British climber Leo Houlding has made a career out of pulling off some of the toughest climbs on earth.
There's something deep and powerful about reckoning with a giant cliff in remote wilderness, says Houlding, who is the keynote speaker at this year's NZ Mountain Film Festival.
Rock climbing is on the rise thanks to the fashion for indoor climbing walls in cities – where most people in the world now live, Houlding says.
But while he enjoys giving his forearms a workout in a heated gym, a couple of times a year he heads to the other end of the climbing spectrum – kilometre-high peaks in remote places with often hostile conditions.
"Over the years what really started to float my boat is going to these incredibly wild places, really they are the furthest corners of the earth."
"A mate of mine really hit the nail on the head. He said it's almost like the climbing is an excuse to go on an incredible mission."
In 2009, Houlding's crew headed for Mount Asgard which is 100km from the nearest small Inuit community on Canada’s Baffin Island.
They chartered a plane which airdropped their stuff in, then skydived down.
"I have to pinch myself sometimes when I think we pulled that off on really quite a limited budget, maxed out credit cards and very limited standby options should something have gone wrong. It was a James Bond opening sequence-type expedition."
Some of his most powerful experiences have been the ones that didn't go to plan, says Houlding.
"The really memorable ones are the really hard ones where everything goes wrong. You get whacked by a massive storm and kind of becomes a fight for survival.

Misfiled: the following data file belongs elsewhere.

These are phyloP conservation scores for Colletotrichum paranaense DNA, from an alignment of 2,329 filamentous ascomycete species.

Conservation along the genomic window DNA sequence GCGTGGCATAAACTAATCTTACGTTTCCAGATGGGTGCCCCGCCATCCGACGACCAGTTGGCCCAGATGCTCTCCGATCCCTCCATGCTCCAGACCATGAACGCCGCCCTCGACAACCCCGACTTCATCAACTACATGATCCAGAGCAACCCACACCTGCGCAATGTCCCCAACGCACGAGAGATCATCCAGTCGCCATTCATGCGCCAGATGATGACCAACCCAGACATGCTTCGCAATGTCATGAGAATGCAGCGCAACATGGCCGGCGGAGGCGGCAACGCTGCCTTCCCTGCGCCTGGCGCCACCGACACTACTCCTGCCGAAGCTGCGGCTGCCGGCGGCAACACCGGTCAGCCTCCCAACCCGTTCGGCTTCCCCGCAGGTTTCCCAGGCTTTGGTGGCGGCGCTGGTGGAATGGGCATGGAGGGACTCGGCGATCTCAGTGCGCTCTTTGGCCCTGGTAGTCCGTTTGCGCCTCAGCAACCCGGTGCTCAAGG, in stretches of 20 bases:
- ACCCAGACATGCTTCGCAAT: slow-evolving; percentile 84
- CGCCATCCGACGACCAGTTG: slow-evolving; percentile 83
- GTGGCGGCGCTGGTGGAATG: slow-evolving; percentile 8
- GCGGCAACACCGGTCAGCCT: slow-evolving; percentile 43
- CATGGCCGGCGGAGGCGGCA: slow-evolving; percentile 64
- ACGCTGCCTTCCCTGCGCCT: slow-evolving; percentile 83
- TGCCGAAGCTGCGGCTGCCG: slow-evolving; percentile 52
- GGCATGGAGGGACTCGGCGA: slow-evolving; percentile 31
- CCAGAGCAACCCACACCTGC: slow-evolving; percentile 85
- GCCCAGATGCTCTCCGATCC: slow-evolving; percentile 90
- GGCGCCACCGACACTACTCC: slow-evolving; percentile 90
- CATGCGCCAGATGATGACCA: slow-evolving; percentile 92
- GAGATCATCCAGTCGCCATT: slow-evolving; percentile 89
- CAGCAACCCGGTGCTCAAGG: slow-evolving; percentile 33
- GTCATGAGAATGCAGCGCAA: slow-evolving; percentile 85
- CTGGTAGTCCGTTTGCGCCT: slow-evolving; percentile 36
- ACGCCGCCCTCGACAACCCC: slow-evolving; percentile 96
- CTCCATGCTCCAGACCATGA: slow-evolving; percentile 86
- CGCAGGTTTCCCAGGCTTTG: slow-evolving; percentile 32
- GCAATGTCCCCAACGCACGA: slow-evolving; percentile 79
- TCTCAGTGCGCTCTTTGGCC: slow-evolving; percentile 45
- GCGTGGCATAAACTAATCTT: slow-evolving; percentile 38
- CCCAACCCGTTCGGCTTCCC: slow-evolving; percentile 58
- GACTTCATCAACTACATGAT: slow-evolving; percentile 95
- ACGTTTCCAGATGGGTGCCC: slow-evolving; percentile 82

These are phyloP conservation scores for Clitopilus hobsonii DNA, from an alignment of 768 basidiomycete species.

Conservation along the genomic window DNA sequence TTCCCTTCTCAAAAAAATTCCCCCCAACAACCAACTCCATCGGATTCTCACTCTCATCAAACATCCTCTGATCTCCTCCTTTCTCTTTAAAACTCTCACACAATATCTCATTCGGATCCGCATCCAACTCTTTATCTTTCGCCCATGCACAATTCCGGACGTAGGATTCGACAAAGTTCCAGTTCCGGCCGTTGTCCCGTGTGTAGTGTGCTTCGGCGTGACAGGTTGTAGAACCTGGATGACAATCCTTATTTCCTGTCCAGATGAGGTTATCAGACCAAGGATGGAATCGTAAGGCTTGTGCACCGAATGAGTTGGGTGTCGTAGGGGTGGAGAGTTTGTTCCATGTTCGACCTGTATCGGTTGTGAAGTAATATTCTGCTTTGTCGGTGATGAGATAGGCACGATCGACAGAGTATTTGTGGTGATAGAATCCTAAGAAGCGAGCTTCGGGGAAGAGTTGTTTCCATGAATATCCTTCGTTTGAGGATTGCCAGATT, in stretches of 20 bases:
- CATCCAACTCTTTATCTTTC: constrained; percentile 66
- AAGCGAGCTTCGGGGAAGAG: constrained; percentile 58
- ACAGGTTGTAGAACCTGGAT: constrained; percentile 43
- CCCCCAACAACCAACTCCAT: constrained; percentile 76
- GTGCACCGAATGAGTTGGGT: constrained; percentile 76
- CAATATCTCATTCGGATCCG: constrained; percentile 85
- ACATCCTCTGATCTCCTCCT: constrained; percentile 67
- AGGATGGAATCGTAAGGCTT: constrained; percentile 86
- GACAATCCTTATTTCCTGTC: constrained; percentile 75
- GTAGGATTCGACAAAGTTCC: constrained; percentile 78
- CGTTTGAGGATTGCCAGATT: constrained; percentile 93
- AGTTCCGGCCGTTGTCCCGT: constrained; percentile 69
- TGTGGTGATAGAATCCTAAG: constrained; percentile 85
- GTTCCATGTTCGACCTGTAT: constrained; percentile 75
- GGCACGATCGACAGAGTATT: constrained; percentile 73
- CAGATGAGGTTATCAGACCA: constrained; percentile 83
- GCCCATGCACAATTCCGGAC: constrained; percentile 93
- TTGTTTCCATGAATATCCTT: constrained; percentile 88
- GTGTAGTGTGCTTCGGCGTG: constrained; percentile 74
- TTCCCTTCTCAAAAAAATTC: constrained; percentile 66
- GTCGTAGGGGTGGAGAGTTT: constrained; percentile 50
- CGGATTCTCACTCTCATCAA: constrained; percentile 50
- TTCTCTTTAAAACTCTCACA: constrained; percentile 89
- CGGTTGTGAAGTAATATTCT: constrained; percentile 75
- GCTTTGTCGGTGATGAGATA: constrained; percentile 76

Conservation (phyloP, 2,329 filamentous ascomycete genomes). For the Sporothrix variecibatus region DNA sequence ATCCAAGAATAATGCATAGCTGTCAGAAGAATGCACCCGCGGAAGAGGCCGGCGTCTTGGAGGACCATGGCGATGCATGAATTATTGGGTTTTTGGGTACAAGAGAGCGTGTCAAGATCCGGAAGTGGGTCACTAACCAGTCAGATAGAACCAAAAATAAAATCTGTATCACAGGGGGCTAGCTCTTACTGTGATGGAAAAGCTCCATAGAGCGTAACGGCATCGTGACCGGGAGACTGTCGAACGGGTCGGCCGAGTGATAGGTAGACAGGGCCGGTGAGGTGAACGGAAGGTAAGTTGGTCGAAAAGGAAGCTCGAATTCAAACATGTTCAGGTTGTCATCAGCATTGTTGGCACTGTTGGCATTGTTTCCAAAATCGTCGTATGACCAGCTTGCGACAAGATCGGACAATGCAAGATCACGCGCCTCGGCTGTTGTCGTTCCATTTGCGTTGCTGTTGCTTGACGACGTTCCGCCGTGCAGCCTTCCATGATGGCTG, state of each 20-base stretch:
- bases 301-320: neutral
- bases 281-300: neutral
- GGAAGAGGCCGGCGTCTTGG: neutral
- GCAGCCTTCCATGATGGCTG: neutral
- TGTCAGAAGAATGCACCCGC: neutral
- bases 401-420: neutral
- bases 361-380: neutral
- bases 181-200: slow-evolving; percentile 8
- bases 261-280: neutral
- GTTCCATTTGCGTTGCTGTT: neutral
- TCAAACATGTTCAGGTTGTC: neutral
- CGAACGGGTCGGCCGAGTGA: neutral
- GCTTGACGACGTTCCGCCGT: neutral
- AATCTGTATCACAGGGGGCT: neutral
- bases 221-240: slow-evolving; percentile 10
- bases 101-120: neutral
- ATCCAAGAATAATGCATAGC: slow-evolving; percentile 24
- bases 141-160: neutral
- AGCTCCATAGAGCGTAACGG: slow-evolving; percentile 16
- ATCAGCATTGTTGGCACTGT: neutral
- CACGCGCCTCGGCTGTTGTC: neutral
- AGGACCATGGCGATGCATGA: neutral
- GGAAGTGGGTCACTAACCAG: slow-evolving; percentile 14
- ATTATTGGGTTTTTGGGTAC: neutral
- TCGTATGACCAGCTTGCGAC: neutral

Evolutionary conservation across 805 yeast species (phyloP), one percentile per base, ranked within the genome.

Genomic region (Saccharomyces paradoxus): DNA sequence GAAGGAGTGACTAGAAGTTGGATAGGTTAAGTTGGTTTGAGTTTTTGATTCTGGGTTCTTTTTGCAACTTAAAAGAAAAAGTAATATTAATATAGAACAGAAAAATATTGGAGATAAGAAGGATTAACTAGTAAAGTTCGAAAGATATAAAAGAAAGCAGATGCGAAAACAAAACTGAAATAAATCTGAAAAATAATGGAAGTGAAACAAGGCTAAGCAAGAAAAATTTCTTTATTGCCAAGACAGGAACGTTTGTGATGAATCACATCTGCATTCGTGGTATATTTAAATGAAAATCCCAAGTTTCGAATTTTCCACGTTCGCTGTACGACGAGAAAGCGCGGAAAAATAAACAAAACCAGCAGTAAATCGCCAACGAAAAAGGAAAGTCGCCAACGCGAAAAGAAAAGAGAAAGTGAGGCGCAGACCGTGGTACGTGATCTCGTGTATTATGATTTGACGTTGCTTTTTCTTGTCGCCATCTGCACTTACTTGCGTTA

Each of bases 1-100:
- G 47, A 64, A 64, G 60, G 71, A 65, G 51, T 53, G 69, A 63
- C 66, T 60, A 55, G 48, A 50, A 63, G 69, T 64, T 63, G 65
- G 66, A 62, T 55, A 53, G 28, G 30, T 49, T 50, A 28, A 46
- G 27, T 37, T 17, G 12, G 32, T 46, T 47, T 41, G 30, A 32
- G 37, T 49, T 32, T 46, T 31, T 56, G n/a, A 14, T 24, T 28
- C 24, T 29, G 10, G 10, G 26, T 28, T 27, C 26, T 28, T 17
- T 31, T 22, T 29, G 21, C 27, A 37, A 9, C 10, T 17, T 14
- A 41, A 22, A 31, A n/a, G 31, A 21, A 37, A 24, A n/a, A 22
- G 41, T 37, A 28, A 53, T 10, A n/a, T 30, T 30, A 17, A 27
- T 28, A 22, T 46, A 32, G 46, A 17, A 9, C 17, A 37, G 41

"You wouldn't go out and do that on purpose because that would be reckless and foolish, but when you do get caught out in those situations and you really have to dig deep not just to succeed, but to survive, they're the stories you end up recounting when you run into an old mate in the pub."
Houlding says he once learnt a "fairly brutal lesson" at Yosemite National Park while climbing in shorts and a t-shirt.
"A friend and I ended up hanging underneath a bush on the cliff cuddled up to one another whilst it snowed a foot outside in a massive electrical storm."
Extreme climbing has a spiritual element and Houlding's journeys can include cultural rites of passage.
To navigate the jungle surrounding the 1,400m peak Cerro Autana in western Venezuela – where you're travelling days per kilometre, rather than kilometres per day – his crew enlisted the help of the Piaroa, a local Indian tribe.
Cerro Autana is sacred to the Piaroa, who also hold sacred a hallucinogenic plant known as yopo.
"They wanted us to partake in this ceremony to see if our souls were pure before climbing the holy mountain. And I was not very well prepared for what happened that night."
It's a bit paradoxical that it is while doing risk sports like extreme climbing, you've also got to be at your most vigilant, Houlding says.
"They are really dangerous so the only way to do it safely is to be extra, extra careful.
"If you do the cost-risk analysis on a piece of paper it is quite hard to add up sometimes, but there is something magical going on there, there's something deep and powerful about it."